Written by Claire Birtwhistle
Last seen in the area almost a century ago, these cheetahs have been reintroduced into the wilds of Liwonde National Park where they can run free and prosper. The release of these cheetahs is the latest remarkable achievement in what has been a series of successful conservation efforts in Malawi.
Majete Wildlife Reserve
Just 14 years ago, poaching and rampant habitat destruction had left the country desolate and devoid of almost all wildlife. However, all that changed in 2003, when African Parks entered into a 25-year partnership with the Government of Malawi and local communities, to rehabilitate, develop and manage the Majete Wildlife Reserve.
Over the years, more than 2,500 animals, including black rhino, lions, elephant, buffalo and leopards, have been reintroduced into the reserve. Today, Majete is a thriving wildlife haven, with all the Big 5 and one of the most popular reserves in Malawi.
In another win for conservation in Malawi, African Parks also successfully took over the management and operation of Liwonde National Park and Nkhotakota Wildlife Reserve in 2015. This partnership has allowed for the ‘500 Elephant’ project to become a reality.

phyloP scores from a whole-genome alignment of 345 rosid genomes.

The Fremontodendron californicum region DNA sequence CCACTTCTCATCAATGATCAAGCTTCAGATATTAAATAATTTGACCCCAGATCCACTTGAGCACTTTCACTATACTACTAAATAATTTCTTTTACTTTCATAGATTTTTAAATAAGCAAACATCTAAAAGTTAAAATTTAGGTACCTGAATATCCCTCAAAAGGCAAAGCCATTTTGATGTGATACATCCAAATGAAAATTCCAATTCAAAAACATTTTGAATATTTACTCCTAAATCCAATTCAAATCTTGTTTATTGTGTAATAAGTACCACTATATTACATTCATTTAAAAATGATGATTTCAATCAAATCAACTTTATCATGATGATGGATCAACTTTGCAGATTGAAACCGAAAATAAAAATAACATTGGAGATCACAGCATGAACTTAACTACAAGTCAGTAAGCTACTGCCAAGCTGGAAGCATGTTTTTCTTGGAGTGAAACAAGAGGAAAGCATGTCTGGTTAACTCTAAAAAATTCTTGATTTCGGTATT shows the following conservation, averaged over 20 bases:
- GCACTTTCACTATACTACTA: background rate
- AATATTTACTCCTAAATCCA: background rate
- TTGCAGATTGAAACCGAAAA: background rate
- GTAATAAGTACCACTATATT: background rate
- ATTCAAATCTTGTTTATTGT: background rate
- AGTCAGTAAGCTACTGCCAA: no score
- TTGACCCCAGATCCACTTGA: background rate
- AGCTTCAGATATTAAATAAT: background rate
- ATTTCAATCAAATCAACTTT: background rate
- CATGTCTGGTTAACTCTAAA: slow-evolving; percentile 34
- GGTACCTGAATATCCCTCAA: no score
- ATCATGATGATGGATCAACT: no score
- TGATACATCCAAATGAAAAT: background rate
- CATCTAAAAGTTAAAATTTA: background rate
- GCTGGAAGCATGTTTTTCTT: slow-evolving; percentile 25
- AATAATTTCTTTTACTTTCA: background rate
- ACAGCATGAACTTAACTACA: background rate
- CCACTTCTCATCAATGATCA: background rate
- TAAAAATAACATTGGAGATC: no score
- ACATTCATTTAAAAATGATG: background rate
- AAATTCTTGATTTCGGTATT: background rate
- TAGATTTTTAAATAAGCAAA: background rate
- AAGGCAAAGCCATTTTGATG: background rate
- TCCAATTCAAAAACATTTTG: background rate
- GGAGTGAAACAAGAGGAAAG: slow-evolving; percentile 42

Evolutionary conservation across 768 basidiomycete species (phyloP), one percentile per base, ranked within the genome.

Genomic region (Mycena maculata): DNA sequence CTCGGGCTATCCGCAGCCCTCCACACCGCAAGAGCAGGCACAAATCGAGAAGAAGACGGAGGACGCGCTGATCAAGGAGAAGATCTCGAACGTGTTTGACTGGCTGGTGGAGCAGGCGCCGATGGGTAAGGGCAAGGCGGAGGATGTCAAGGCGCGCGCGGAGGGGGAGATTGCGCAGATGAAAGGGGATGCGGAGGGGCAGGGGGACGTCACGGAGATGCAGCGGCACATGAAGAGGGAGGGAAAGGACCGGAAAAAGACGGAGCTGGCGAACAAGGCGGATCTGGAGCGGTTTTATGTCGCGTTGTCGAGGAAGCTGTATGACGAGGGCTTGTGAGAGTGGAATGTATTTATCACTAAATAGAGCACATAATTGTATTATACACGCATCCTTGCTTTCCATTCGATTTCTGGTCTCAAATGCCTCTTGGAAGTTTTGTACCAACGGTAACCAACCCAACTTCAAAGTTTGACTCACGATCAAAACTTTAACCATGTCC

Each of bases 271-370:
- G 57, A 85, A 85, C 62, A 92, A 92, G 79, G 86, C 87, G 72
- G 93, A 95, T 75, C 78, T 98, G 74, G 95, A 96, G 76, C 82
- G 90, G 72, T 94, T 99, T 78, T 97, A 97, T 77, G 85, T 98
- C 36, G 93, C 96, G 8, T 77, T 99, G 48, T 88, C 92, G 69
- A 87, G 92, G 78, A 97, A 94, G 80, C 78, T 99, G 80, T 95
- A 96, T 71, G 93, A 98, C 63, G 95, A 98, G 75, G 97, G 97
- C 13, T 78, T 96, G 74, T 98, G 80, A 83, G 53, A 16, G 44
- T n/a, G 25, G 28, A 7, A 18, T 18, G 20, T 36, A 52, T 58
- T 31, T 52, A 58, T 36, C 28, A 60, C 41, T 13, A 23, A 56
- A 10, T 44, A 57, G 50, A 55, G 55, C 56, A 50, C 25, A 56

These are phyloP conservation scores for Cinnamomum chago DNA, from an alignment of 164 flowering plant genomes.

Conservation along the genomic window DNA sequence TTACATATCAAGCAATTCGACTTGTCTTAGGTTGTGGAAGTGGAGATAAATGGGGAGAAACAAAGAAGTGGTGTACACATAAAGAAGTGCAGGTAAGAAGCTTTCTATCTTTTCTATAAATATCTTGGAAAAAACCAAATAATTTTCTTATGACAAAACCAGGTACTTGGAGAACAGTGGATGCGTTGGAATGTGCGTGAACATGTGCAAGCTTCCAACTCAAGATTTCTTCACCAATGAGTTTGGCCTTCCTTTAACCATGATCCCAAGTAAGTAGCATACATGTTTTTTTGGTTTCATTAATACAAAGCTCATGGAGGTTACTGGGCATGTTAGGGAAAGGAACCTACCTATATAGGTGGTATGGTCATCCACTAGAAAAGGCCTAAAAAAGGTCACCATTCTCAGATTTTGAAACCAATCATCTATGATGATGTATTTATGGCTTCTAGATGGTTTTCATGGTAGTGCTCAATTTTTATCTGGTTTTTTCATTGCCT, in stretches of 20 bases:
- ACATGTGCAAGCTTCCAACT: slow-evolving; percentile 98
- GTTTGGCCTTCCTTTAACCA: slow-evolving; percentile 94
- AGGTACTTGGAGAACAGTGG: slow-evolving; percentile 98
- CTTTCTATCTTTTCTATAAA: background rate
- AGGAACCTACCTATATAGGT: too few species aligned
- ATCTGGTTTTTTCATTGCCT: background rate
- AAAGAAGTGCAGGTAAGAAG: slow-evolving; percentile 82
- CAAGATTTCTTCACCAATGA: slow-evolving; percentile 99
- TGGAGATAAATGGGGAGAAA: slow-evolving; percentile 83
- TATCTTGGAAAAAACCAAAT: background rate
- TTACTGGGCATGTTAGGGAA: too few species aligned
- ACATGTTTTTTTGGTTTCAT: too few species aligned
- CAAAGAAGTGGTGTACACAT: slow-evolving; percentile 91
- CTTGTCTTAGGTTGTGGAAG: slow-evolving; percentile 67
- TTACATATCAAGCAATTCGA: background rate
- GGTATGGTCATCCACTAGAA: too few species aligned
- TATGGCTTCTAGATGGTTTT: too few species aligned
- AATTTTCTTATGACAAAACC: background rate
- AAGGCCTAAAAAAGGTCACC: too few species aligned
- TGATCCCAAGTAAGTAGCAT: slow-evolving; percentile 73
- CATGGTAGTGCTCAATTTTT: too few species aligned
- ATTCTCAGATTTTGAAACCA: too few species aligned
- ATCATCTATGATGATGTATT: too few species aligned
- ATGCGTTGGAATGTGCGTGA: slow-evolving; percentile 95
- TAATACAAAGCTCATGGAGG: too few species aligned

Situated in the south of Malawi, Liwonde National Park is home to literally hundreds of elephants. When African Parks initially took over the reserve, the elephant population was threatened by poaching and human-animal conflict.
However, thanks to effective law enforcement, poaching is at an all-time low. Now, the elephants face a different problem – they are placing too much strain on the park’s limited resources.
In a stark contrast, the elephant population in the Nkhotakota Wildlife Reserve up in the north, has seen a severe decline from 1,500 elephants to less than 100 over the last 200 years. The solution? Transport 500 elephants from Liwonde and Majete to Nkhotakota Wildlife Reserve.
Known as the ‘500 Elephants’ project, the translocation began with 250 elephants being moved in July 2016.
This massive task was the beginning of what is not only the largest ever translocation of elephants to a single reserve, but also one of the most significant translocation initiatives in wildlife conservation history. While moving elephants is no easy feat, and comes with a significant amount of challenges, it is believed that this human-assisted migration is the elephants’ best chance at a sustainable future.
With the relocation of 250 more elephants currently underway, and a series of more conservation initiatives in the pipeline, Malawi certainly is an excellent example of how well conservation can work, when combined with scientific research, law enforcement, long-term management and community participation.
Witness the untamed beauty of the Majete Wildlife Reserve first-hand while staying at Robin Pope Safaris’ Mkulumadzi. Surrounded by 7,000 hectares of private concession, you’re guaranteed a true wilderness experience.